Needless to say everyone is pretty tired again tonight and are quickly heading off to bed after a snack.”
April 25, 2015 | Submitted by chaperone Julie Woloschuk
Bridging Generations Day 3 – Amsterdam!
We met bright and early for a delicious continental breakfast of eggs, bacon, breads, meats and cheeses. You haven’t had milk until you’ve had it in the Netherlands. It is delicious, creamy and sweet, unless you mistakenly grab a glass of buttermilk, as some of us found out. Lovely Yvonne joined us for breakfast. She has been instrumental in organizing and helping this trip happen over the last 16 months. Her husband was the manager at the Kontakt der Kontinenten for many years.
After each child was assigned a number and sufficient training in the counting-off system was established, we were off on the bus to the Amersfoort railway station. The road was long and very straight with lanes intersecting the road. The lanes were originally put in so that the land tenants could move their sheep to grazing pasture. The houses along the route were beautiful, all brick, as wood is scarce for building. Most have thick clay-tiled rooves but some are thatched, which adds to their charm.
After acquiring our tickets for the train we had a remarkably smooth, standing room only, train ride into Amsterdam. Amsterdam is a beautiful city! The homes along the many canals are narrow and very tall. Having a small footprint was apparently a way to avoid paying higher land taxes. As they are built built on wooden pilings which are slowly sinking in some areas, the houses are sometimes quite crooked and “dancing” as the locals say. At the gable of the roof there is often a bar that sticks out with a pulley on it that used to be used for moving furniture into the home from street level.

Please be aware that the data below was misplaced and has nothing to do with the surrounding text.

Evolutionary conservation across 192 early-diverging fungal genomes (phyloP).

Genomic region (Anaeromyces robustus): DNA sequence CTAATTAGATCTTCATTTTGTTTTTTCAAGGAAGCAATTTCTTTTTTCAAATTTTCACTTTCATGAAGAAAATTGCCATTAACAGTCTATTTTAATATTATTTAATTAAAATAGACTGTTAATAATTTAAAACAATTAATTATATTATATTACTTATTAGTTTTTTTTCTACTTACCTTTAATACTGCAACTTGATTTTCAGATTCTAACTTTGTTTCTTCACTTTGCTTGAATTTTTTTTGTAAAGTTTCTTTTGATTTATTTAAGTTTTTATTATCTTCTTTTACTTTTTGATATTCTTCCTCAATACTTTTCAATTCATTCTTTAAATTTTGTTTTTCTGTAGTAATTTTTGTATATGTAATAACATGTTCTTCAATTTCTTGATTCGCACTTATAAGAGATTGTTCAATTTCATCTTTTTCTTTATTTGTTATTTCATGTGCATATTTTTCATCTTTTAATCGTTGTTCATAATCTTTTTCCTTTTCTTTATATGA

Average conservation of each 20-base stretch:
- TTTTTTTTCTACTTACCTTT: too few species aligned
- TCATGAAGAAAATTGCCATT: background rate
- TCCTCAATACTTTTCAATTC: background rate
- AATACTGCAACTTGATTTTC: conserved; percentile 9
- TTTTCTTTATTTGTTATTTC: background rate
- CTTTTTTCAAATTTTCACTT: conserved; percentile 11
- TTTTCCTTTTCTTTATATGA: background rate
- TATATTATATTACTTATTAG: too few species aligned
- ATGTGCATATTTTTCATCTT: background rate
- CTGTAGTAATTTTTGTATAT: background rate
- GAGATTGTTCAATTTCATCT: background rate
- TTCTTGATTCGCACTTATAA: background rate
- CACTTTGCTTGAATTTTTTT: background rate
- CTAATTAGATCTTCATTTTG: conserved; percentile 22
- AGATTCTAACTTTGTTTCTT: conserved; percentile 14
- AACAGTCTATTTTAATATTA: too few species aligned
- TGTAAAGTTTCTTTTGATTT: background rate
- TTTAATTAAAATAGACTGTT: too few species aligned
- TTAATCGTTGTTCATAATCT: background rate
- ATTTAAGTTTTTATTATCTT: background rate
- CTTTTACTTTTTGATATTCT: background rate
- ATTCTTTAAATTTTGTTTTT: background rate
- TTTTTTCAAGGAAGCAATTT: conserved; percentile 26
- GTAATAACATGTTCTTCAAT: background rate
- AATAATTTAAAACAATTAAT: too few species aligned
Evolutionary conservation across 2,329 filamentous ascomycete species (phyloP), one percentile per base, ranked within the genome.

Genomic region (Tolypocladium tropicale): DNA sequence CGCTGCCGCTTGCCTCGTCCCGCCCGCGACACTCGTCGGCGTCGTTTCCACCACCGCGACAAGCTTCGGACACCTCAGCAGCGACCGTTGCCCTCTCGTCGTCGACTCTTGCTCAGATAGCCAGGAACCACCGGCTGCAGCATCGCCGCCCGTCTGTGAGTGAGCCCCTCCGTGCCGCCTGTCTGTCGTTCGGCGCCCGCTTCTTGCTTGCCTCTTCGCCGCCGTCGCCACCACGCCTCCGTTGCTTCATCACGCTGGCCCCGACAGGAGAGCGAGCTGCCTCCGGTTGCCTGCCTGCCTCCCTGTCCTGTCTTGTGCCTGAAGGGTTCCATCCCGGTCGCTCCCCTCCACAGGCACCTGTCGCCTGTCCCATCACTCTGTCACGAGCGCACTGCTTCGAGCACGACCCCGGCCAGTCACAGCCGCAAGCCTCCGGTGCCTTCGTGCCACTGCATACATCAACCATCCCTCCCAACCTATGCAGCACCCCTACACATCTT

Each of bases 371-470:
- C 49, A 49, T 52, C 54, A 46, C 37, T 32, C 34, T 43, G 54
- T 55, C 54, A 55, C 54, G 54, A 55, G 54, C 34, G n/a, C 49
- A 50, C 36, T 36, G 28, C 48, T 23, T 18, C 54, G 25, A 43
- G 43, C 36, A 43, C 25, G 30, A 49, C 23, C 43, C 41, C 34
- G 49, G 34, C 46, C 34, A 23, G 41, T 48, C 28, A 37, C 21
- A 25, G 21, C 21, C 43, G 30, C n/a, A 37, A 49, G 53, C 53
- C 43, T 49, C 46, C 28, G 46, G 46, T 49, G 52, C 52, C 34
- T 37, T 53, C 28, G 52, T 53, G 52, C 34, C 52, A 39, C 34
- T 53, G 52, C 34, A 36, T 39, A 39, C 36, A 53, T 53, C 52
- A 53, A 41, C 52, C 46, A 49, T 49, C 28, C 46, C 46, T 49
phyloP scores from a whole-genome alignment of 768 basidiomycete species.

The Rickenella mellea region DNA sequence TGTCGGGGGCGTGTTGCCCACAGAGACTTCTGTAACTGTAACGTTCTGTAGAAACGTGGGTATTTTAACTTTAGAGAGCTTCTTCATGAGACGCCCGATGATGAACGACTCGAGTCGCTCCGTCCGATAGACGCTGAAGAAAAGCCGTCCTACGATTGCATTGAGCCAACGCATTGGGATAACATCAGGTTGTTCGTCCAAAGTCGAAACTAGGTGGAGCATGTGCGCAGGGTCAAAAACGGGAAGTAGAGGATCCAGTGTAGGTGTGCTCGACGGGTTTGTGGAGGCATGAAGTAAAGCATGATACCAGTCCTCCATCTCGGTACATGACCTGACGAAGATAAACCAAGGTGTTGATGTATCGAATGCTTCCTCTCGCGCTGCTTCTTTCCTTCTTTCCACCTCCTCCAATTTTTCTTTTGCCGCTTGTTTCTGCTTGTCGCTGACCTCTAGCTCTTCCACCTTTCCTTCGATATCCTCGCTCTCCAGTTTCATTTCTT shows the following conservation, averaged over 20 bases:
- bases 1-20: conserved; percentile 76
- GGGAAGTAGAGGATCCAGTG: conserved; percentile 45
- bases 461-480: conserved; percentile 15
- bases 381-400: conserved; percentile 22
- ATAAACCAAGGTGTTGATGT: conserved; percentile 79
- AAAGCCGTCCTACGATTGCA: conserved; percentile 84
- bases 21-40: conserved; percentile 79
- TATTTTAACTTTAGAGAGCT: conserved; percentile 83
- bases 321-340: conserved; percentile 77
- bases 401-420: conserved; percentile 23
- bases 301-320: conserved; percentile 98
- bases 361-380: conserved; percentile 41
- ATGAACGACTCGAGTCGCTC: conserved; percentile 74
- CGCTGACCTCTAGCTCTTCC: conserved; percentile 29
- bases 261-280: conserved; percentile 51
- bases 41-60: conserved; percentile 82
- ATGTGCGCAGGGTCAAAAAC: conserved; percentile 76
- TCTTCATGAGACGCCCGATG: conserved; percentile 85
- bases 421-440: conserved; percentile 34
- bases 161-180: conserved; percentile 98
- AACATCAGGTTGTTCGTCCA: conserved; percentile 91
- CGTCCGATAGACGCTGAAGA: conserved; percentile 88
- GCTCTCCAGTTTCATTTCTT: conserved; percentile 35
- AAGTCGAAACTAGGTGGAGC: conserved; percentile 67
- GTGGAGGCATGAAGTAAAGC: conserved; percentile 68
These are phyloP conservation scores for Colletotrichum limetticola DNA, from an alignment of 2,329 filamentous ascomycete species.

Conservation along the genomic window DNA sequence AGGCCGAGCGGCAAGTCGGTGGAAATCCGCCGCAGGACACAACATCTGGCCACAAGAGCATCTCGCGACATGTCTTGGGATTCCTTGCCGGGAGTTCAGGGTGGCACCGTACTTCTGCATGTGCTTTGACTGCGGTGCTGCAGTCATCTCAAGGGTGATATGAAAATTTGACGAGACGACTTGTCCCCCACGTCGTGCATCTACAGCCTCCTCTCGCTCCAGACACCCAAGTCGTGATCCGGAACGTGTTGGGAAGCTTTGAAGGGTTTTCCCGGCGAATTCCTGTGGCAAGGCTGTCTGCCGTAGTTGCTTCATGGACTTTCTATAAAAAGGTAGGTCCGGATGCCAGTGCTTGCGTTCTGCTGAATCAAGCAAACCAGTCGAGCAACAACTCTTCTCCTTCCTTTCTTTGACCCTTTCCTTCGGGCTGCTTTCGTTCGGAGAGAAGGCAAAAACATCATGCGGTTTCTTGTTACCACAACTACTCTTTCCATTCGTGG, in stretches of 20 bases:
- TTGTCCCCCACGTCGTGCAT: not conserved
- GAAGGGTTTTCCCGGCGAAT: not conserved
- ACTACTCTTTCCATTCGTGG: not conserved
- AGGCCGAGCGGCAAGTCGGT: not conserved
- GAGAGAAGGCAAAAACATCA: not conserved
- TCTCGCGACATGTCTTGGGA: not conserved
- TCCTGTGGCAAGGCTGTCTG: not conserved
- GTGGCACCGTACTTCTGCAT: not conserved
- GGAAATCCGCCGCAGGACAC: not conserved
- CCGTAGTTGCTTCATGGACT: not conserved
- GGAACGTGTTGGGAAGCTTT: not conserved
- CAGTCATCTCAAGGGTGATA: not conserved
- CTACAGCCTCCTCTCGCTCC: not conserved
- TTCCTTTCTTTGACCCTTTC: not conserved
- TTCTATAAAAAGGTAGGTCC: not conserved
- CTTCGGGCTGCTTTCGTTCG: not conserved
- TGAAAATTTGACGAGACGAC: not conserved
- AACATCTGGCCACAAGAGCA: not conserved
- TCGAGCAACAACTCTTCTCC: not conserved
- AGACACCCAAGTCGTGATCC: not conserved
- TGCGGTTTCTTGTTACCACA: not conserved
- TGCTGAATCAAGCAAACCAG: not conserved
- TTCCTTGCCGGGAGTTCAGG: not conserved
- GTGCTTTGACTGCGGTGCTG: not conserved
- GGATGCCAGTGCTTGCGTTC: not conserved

There are pedestrians, bicyclists of all ages, trains and cars all moving through the city; a fact we discovered and experienced first hand as we walked, sometimes ran our way through the city from Central Station to the Anne Frank House. Unlike many, we did not have to wait in the famous line-up to get in, we had a group booking so were ushered into a meeting room to be educated on what we might see.
The famous Anne Frank House is where the Frank family hid from the Nazi persecution of the Jews during the Second World War. It is also where Anne wrote her now famous diaries. We wove our way through the bookshelf door and the many rooms that had occupied them for a little over two years until their discovery in August of 1944. It is hard to imagine what it must have been like, but Anne’s diaries, which many of our children have read, help to paint some of the picture. Anne’s father, Otto was the lone survivor. He dedicated the rest of his life to combatting discrimination and prejudice, publishing Anne’s diaries and opening the house to the public.